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Not currently on display at the V&A

Harry Beard Collection

Sheet Music
ca. 1849 (printed)
Artist/Maker
Place of origin

Sheet music for The Bloomer Polka; & The Bloomer Schottische dedicated to Mrs. COL. Bloomer and printed by the London Musical Bouquet Office.

The music is illustrated with women dancing in a range of short skirted costumes which reveal their bloomers. A central oval image, captioned 'Mrs.Amelia Bloomer', shows a woman in a front fastening dress which finishes at the knee to reveal the pair of wide bloomers she wears beneath. Her hair is dressed in ringlets and she wears a wide brimmed hat and carries a fringed parasol in her left hand.

Amelia Jenks Bloomer (1818 – 1894) was an American women's rights and temperance advocate. Even though she did not create the women's clothing reform style known as 'bloomers', her name became associated with it because of her early and strong advocacy. These 'bloomers' were long, loose underwear which narrowed to a cuff at the ankle. They rose to popularity in the 1850s as part of the Victorian Dress Reform movement but were widely ridiculed in the press. They did not become widely accepted until the late nineteenth century when activities such as cycling created a demand for 'Athletic bloomers' (also known as 'rationals' and 'knickerbockers')

The 'schottische' is a circle dance that was introduced to Scotland from the continent. Based on the German Polka, (from which it obtained its German Name) it was introduced to Scotland around 1849. It was not initially very popular but later developed into the Highland Schottische (a combination of the common schottische and the old reel) which had immediate success in Victorian ballrooms (as part of the Bohemian "folk-dance" craze) and has been popular as a ceilidh dance ever since.


Object details
Categories
Object type
Materials and techniques
Printed ink on paper.
Brief description
Sheet music for The Bloomer Polka; & The Bloomer Schottische, published by the London Musical Bouquet Office, Harry Beard Collection.
Physical description
Sheet music for The Bloomer Polka; & The Bloomer Schottische. The front sheet is illustrated with women dancing in a range of short skirted costumes which reveal their bloomers. A central oval image, captioned 'Mrs.Amelia Bloomer', shows a woman in a front fastening dress which finishes at the knee to reveal the pair of wide bloomers she wears beneath. Her hair is dressed in ringlets and she wears a wide brimmed hat and carries a fringed parasol in her left hand.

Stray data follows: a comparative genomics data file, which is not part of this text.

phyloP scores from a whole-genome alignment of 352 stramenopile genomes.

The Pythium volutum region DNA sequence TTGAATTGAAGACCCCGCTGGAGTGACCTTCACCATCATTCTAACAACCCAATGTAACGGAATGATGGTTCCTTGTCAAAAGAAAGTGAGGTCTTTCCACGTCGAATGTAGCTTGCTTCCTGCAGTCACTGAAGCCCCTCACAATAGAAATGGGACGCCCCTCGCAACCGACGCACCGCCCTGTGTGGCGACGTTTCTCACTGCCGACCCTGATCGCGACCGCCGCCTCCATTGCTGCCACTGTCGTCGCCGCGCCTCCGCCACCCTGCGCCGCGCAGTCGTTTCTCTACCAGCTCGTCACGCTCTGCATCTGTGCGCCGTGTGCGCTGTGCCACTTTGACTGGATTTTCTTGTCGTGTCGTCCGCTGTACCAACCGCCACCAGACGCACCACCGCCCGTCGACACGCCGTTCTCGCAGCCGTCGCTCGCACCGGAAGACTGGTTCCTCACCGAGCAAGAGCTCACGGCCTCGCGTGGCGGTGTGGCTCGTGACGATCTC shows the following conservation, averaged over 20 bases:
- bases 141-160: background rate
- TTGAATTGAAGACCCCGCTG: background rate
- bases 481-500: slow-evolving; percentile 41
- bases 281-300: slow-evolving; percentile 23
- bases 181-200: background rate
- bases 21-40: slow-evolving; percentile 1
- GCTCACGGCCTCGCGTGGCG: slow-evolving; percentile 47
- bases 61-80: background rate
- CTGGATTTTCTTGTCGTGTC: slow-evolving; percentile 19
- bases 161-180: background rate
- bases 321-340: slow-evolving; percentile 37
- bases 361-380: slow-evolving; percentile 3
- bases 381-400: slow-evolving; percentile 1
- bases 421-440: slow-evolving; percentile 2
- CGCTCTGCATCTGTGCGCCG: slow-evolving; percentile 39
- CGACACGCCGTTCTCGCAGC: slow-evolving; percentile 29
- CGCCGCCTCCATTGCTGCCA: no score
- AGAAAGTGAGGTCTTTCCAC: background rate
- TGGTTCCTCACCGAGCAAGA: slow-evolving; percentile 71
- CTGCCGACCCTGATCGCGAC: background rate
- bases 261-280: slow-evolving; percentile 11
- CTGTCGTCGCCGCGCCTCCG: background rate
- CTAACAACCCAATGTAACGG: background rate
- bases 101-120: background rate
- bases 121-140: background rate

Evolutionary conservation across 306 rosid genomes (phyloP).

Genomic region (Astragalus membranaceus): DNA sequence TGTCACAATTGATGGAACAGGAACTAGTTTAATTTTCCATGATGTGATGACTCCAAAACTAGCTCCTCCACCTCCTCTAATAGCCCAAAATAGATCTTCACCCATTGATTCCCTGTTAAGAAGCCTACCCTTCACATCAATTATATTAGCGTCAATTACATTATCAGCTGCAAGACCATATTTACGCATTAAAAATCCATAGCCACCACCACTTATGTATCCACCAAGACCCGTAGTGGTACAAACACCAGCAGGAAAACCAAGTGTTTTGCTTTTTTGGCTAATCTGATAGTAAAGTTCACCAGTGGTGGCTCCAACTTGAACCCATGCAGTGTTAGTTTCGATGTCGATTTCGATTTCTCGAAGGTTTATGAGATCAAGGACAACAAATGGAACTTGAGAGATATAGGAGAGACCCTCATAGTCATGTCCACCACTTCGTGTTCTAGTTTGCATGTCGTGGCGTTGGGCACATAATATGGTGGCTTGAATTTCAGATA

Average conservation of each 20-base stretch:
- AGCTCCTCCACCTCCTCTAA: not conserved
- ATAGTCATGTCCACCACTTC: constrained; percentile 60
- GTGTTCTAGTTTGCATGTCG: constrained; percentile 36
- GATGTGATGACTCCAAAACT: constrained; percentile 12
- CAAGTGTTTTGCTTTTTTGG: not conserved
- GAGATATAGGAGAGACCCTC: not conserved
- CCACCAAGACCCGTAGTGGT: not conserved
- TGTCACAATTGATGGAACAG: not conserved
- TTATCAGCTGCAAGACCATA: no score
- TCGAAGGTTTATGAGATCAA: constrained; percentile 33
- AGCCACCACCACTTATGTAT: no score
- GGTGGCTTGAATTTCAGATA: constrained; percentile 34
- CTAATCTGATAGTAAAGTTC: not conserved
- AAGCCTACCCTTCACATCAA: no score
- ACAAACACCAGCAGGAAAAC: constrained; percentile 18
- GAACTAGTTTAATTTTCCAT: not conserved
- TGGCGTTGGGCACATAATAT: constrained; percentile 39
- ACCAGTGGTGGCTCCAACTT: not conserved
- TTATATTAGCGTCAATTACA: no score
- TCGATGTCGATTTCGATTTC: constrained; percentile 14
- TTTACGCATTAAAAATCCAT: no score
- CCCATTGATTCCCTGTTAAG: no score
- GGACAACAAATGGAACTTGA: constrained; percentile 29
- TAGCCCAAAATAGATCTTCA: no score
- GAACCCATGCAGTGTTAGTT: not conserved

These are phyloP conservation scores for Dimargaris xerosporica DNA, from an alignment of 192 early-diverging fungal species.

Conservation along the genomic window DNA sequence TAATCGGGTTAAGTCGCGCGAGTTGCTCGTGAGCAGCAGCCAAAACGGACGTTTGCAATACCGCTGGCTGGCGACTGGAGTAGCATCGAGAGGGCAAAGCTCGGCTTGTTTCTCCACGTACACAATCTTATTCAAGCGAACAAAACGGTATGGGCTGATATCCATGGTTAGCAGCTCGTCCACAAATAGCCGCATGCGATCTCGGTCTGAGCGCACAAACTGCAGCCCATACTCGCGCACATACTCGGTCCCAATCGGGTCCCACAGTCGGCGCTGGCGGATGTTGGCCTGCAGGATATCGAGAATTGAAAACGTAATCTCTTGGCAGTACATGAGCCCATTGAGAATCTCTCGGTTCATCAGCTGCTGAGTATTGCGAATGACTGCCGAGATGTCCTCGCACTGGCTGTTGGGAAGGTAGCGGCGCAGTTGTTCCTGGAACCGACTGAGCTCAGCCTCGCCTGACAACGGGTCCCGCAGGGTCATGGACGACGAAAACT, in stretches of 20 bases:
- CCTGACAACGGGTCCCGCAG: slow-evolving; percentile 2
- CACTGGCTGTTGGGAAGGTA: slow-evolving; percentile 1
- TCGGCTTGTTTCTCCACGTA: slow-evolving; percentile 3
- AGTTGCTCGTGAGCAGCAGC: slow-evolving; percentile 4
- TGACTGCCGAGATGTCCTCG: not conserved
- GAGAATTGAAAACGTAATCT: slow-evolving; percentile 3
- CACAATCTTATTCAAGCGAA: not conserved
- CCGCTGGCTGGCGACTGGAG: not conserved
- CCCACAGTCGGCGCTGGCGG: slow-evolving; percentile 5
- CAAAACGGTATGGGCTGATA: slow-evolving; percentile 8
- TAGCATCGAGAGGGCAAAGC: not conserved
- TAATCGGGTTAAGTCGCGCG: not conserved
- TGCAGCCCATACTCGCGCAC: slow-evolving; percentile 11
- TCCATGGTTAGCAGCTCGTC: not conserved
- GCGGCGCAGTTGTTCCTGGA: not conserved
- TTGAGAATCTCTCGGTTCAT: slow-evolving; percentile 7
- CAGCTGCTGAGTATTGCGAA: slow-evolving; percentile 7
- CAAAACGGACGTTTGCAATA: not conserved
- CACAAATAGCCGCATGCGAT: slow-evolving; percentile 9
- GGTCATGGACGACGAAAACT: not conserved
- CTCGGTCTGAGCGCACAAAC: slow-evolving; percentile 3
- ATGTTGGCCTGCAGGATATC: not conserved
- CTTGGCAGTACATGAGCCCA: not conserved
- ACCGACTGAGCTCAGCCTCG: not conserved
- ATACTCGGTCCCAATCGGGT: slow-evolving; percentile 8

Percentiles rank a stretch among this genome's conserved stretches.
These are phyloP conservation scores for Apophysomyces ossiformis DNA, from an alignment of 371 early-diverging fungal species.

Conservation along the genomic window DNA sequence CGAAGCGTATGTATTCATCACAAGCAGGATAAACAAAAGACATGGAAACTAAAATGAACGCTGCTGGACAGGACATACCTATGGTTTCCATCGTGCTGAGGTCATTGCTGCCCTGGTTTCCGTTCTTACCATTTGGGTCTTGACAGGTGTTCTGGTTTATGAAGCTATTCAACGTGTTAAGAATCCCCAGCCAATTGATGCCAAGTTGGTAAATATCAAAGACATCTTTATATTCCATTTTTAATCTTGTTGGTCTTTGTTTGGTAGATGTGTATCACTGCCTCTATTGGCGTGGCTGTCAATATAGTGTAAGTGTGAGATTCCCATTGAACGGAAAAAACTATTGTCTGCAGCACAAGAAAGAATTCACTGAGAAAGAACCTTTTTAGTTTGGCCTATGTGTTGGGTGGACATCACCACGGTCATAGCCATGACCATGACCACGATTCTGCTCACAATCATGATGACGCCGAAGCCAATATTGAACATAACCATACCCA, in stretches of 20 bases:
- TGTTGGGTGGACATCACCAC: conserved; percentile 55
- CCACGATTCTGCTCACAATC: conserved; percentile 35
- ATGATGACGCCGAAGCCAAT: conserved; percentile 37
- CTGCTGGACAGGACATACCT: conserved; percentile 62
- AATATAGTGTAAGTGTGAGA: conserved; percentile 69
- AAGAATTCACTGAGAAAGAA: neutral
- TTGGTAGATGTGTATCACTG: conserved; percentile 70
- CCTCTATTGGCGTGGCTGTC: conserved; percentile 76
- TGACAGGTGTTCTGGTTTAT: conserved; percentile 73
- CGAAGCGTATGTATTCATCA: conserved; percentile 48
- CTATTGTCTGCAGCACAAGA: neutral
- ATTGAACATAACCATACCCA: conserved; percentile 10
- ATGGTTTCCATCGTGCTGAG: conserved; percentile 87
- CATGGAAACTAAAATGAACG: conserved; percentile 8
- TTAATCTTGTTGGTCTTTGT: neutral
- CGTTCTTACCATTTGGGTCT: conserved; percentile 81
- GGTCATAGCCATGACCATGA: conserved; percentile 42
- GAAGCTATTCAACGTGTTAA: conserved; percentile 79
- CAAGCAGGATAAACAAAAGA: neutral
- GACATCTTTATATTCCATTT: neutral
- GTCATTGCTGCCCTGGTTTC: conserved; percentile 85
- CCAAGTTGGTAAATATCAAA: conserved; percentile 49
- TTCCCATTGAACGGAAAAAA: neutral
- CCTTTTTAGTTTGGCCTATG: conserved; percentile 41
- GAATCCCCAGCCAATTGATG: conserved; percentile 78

Dimensions
  • Height: 33.7cm
  • Width: 24.3cm
Subject depicted
Summary
Sheet music for The Bloomer Polka; & The Bloomer Schottische dedicated to Mrs. COL. Bloomer and printed by the London Musical Bouquet Office.



The music is illustrated with women dancing in a range of short skirted costumes which reveal their bloomers. A central oval image, captioned 'Mrs.Amelia Bloomer', shows a woman in a front fastening dress which finishes at the knee to reveal the pair of wide bloomers she wears beneath. Her hair is dressed in ringlets and she wears a wide brimmed hat and carries a fringed parasol in her left hand.



Amelia Jenks Bloomer (1818 – 1894) was an American women's rights and temperance advocate. Even though she did not create the women's clothing reform style known as 'bloomers', her name became associated with it because of her early and strong advocacy. These 'bloomers' were long, loose underwear which narrowed to a cuff at the ankle. They rose to popularity in the 1850s as part of the Victorian Dress Reform movement but were widely ridiculed in the press. They did not become widely accepted until the late nineteenth century when activities such as cycling created a demand for 'Athletic bloomers' (also known as 'rationals' and 'knickerbockers')



The 'schottische' is a circle dance that was introduced to Scotland from the continent. Based on the German Polka, (from which it obtained its German Name) it was introduced to Scotland around 1849. It was not initially very popular but later developed into the Highland Schottische (a combination of the common schottische and the old reel) which had immediate success in Victorian ballrooms (as part of the Bohemian "folk-dance" craze) and has been popular as a ceilidh dance ever since.
Other number
F144-18 - H Beard Collection Numbering
Collection
Accession number
S.244-1989

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Record createdMarch 18, 2010
Record URL
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